Lehigh News Article

Menu
Dexter Baker '50, '57G receives lifetime achievement award
Dexter Baker advised Lehigh’s MBA students to pick small companies over large when they chart their futures.

Editor’s note: Dexter Baker passed away on Nov. 1, less than two weeks after receiving the lifetime achievement award from the CBE.

In a nod to the past, present and future of Lehigh’s MBA program, the College of Business and Economics (CBE) gave Dexter Baker a lifetime achievement award at MBA Day last weekend.

“If you dream big dreams, they’re more likely to happen than if you don’t dream at all,” Baker told an audience of students and alumni after he accepted the CBE’s inaugural award.

Baker, who earned a B.S. in mechanical engineering from Lehigh in 1950, advised students to eschew large corporations and to instead help small, burgeoning companies grow—like he himself did many years ago for gas and chemical supplier Air Products.

As a newly hired engineer at Air Products and part-time Lehigh MBA student in the 1950s, Baker was urged by one of his professors to write his thesis on his own company. He described an international presence for Air Products and was then given the task of expanding the company’s global operations.

Baker completed his MBA in 1957 and retired from Air Products in 1992 as CEO and chairman of the board. Today, 70 percent of the company’s $16 billion in profits comes from overseas.

His contributions to the CBE include encouraging a culture of innovation on campus by establishing the Dexter F. Baker Institute for Entrepreneurship, Creativity and Innovation.

With his wife Dorothy, Baker also co-chaired the $33 million capital campaign for the Zoellner Arts Center in the 1990s and made a generous contribution to name Baker Hall.

The impact of politics on business

Also at MBA Day, a panel of executives discussed the potential impact of the 2012 presidential election on their specific industries.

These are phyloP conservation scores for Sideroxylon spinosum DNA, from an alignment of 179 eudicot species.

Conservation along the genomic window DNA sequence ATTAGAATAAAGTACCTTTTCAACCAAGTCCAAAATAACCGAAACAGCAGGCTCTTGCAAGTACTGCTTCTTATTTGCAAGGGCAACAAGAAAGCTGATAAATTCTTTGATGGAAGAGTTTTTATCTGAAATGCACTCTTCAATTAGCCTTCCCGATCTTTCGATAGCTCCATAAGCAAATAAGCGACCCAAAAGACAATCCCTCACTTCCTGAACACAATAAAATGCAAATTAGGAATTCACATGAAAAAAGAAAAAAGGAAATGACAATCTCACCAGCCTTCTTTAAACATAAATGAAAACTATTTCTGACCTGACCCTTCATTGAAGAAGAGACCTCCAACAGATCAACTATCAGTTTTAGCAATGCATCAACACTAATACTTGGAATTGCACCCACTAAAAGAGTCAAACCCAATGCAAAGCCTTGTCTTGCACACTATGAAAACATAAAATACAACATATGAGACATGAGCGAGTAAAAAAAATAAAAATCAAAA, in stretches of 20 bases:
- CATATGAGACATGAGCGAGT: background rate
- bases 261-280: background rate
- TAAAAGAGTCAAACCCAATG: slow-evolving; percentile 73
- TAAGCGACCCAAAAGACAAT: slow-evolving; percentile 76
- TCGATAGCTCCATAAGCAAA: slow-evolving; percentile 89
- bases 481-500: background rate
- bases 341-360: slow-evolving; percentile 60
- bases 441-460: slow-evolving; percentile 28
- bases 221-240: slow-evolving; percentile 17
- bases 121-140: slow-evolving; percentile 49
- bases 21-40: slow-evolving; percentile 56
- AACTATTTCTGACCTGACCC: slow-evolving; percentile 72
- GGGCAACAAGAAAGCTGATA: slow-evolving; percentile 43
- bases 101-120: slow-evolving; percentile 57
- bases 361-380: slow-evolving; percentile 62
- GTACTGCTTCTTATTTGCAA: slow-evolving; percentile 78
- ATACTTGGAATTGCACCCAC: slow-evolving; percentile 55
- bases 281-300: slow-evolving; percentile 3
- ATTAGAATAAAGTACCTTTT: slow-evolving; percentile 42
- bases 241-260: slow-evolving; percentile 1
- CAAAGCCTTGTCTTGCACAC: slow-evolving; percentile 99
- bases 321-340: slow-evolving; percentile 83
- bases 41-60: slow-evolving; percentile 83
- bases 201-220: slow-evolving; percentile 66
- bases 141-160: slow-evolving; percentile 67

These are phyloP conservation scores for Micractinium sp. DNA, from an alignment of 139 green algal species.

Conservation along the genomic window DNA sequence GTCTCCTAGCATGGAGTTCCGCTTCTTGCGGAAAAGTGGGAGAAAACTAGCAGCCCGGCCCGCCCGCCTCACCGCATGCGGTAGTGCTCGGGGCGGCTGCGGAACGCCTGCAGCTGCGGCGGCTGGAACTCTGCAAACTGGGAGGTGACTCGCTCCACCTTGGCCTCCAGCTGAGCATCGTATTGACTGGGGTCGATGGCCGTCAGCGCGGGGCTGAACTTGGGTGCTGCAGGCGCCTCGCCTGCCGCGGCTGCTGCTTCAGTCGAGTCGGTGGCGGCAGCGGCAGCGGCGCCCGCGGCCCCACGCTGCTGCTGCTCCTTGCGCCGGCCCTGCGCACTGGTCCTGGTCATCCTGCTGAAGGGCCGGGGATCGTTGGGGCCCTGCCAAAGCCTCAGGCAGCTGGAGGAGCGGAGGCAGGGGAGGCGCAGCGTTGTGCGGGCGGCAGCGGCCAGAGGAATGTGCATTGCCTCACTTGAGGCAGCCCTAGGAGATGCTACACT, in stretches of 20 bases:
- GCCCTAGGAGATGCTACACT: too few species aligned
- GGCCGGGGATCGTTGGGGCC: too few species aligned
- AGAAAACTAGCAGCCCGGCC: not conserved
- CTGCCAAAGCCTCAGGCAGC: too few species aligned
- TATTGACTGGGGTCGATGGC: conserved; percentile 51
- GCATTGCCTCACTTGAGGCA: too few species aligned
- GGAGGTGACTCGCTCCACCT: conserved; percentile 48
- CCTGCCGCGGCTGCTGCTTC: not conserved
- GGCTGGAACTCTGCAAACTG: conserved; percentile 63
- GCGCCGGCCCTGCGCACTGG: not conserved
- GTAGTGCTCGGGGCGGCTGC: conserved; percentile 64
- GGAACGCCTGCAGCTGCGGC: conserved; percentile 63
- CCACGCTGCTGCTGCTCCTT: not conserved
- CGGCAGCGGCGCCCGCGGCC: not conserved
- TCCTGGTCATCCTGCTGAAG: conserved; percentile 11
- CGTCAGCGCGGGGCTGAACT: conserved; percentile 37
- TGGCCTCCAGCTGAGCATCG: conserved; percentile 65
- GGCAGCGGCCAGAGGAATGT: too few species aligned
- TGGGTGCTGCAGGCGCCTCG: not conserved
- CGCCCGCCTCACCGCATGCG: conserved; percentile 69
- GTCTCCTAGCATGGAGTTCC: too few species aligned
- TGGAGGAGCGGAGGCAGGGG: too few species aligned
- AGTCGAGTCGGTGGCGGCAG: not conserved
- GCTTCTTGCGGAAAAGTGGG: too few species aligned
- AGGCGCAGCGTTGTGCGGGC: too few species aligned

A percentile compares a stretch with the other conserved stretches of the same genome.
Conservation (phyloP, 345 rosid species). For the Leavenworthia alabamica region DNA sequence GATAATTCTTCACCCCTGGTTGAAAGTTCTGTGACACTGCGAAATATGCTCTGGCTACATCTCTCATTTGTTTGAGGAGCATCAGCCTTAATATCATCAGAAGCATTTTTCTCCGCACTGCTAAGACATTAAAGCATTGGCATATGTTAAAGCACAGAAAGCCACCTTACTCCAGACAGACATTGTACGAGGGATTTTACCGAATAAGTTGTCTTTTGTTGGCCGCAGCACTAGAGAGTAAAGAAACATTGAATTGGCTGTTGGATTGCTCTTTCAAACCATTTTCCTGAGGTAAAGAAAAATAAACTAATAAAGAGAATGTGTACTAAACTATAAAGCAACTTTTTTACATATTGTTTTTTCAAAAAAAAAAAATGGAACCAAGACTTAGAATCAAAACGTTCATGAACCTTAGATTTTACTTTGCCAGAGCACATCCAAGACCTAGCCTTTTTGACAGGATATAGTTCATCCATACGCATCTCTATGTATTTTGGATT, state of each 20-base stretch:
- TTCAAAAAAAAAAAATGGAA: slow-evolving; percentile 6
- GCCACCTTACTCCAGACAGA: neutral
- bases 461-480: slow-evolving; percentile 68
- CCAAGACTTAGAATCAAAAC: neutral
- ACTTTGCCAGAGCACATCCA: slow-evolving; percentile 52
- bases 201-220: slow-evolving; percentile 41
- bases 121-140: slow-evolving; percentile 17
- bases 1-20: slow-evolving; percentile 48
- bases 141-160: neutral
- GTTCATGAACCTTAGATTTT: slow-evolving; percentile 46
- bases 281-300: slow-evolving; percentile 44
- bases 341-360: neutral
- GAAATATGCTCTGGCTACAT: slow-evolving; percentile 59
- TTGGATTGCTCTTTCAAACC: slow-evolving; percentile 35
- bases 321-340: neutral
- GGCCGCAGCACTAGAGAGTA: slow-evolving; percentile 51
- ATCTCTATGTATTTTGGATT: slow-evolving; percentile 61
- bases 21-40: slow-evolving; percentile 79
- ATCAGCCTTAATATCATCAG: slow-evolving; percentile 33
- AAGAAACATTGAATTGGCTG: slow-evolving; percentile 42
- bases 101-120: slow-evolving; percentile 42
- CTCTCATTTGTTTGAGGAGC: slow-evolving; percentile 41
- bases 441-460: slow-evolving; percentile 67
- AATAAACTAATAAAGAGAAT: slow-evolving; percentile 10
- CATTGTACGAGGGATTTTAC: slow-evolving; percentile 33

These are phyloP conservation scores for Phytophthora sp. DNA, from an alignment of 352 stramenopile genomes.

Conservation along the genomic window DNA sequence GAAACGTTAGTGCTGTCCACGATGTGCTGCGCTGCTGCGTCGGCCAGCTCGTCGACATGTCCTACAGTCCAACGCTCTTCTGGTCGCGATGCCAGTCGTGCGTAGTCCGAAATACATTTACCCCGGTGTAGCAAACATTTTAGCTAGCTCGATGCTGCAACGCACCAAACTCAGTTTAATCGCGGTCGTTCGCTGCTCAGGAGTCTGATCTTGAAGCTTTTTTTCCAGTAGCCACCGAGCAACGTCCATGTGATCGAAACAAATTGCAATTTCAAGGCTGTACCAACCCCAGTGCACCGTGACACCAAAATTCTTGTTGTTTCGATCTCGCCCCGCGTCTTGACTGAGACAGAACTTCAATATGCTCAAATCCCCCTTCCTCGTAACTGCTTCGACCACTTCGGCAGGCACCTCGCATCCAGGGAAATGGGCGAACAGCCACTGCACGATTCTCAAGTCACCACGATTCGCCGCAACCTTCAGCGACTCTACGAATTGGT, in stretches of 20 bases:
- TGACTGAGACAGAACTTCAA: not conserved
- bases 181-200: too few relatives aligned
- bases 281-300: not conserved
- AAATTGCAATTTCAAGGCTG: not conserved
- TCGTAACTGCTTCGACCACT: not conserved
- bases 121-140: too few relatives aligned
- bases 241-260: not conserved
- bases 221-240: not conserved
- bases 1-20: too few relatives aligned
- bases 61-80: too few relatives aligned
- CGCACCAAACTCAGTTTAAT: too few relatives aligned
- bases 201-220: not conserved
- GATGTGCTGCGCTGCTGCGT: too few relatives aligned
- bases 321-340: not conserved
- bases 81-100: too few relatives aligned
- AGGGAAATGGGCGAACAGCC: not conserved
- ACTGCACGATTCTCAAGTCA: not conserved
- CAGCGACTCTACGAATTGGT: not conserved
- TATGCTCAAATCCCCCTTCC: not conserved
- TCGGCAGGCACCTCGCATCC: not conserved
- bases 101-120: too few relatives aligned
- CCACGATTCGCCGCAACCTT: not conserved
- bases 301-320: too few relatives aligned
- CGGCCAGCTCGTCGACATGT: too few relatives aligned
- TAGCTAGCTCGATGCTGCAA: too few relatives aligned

Panelists included Tim Denning, senior director of civil government solutions at L-3 STRATIS; Laurence Karper, vice chair of the department of psychiatry at Lehigh Valley Health Network; Mike Purewal, vice president and senior quantitative financial analyst at Bank of America; and Susan Yee ’82, CEO of Active Data Exchange.

Students said they appreciated the opportunity to hear from business leaders on the economy, healthcare reform, foreign policy, global competitiveness and other topics.

“The dialogue was very candid, which led to an interesting exchange of ideas,” said Jeff Davis, a Nanovic Scholar in the MBA program. “Based on their diverse industries, the panelists were able to present issues from different perspectives, and the conversation truly highlighted the complexity of the decisions facing this country.”

Students also said that events like MBA Day, where they can interact with alumni and business leaders, are critical to their success.

“It connects our current efforts in the program with the impact we can have on the world after we leave Lehigh,” said Jen Giordano, who is also a Nanovic Scholar.

Rewarding success

The CBE also presented the following inaugural awards at MBA Day:

• Lehigh MBA Young Alumni Award: Anthony Durante ’09G, economic development specialist at AEDC
• Lehigh MBA Entrepreneurship Award: Wayne Barz ’87, ’03G, manager of entrepreneurial programs at Ben Franklin Technology PArtners
• Lehigh MBA Global Impact Award: Peter Ruggiero ’03G, executive vice president of global operations at Crayola

In accepting his award, Ruggiero advised students to find companies aligned with their values.  

“Choose a company that reflects who you are and who you want to be,” Ruggiero said. “Choose your legacy wisely so you can look back and see how you made a global impact.”


Photos by Megan Van Voorhis